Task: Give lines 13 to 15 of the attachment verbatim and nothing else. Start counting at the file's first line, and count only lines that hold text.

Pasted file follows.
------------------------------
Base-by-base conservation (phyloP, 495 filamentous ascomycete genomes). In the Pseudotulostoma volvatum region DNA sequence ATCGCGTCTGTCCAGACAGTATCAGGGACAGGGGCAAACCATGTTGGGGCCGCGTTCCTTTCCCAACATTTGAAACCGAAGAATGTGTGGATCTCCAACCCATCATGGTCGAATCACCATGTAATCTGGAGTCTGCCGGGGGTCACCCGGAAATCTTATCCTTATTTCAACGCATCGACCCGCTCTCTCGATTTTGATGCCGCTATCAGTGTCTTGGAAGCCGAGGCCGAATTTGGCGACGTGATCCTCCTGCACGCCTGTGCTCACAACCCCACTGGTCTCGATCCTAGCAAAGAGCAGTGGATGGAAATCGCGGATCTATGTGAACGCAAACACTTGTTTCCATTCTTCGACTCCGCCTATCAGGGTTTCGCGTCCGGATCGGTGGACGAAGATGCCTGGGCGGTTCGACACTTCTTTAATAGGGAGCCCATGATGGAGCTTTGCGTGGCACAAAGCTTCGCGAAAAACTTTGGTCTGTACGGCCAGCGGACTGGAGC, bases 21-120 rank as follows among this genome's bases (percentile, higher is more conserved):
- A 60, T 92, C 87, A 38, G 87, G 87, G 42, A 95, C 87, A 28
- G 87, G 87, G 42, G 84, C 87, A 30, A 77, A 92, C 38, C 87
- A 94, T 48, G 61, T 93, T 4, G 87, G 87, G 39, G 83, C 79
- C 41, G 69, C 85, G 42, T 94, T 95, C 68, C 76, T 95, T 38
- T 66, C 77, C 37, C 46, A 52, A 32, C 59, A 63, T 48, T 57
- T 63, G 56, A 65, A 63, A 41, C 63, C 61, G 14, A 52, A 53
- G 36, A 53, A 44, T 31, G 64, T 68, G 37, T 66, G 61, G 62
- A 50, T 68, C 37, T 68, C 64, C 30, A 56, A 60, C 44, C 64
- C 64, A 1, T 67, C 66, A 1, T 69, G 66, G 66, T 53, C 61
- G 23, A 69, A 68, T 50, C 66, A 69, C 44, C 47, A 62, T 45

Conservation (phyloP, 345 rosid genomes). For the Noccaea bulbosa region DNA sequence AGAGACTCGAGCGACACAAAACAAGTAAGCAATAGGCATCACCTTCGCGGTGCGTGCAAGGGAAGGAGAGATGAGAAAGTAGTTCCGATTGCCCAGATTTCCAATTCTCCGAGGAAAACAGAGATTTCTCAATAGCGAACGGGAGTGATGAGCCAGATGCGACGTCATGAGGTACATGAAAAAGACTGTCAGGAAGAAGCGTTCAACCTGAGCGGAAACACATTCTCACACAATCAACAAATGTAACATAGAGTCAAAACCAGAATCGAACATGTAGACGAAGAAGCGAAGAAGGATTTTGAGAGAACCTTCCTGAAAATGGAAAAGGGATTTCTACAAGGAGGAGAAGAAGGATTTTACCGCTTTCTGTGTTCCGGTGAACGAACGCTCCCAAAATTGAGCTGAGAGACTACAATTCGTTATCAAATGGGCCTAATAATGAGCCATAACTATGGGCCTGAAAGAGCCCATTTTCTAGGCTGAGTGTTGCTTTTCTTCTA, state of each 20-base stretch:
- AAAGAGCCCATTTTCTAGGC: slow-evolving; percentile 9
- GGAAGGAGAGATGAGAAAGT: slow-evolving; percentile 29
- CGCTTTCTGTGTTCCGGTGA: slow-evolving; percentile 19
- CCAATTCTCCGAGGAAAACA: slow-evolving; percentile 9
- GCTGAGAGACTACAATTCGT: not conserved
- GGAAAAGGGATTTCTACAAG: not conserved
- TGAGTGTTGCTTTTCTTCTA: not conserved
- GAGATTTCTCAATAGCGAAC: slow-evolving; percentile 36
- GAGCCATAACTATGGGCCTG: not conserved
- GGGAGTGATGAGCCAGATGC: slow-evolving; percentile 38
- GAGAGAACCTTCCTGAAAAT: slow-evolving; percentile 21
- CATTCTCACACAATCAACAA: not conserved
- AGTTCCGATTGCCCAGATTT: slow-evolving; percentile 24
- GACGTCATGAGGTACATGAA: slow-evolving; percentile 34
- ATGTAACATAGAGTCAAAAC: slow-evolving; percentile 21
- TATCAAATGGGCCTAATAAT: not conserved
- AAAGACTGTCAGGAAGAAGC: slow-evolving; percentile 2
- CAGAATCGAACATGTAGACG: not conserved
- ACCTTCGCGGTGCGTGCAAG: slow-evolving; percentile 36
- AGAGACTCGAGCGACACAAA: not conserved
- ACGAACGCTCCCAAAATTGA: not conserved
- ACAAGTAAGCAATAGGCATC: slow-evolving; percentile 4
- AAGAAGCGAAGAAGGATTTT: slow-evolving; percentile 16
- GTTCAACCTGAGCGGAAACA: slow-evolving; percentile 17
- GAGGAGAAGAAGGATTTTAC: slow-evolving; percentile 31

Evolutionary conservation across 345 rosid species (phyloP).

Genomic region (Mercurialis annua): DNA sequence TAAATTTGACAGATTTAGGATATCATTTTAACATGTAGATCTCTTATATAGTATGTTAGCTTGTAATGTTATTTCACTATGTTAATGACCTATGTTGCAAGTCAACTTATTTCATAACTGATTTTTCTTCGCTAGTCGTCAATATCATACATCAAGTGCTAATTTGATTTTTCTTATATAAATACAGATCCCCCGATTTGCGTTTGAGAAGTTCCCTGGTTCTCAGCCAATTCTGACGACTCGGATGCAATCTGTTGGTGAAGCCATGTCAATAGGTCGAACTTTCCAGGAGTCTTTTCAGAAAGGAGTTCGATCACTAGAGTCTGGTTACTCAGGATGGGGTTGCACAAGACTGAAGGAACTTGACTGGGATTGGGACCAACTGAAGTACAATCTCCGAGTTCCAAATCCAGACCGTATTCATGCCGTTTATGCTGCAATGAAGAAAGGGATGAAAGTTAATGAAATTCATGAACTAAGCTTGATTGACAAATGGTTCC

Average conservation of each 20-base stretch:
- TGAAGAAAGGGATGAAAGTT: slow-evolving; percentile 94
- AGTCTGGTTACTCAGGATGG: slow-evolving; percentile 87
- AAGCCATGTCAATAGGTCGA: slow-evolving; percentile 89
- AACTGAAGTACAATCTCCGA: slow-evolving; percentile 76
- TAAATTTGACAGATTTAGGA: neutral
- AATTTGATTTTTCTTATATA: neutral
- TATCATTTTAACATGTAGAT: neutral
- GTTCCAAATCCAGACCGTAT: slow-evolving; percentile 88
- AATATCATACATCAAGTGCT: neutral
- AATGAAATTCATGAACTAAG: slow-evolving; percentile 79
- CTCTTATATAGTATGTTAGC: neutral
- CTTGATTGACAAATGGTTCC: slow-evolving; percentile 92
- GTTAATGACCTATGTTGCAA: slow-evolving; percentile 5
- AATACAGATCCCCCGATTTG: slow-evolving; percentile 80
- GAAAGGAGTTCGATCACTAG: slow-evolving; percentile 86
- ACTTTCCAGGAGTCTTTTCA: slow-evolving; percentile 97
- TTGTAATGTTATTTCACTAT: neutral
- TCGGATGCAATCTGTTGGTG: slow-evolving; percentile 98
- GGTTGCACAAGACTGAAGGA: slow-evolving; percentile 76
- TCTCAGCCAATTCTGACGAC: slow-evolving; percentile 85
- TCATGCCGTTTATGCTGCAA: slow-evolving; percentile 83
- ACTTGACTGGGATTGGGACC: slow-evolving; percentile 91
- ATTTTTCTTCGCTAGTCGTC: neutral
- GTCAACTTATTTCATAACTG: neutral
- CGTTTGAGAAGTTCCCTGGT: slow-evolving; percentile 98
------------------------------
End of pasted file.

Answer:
- AAAGAGCCCATTTTCTAGGC: slow-evolving; percentile 9
- GGAAGGAGAGATGAGAAAGT: slow-evolving; percentile 29
- CGCTTTCTGTGTTCCGGTGA: slow-evolving; percentile 19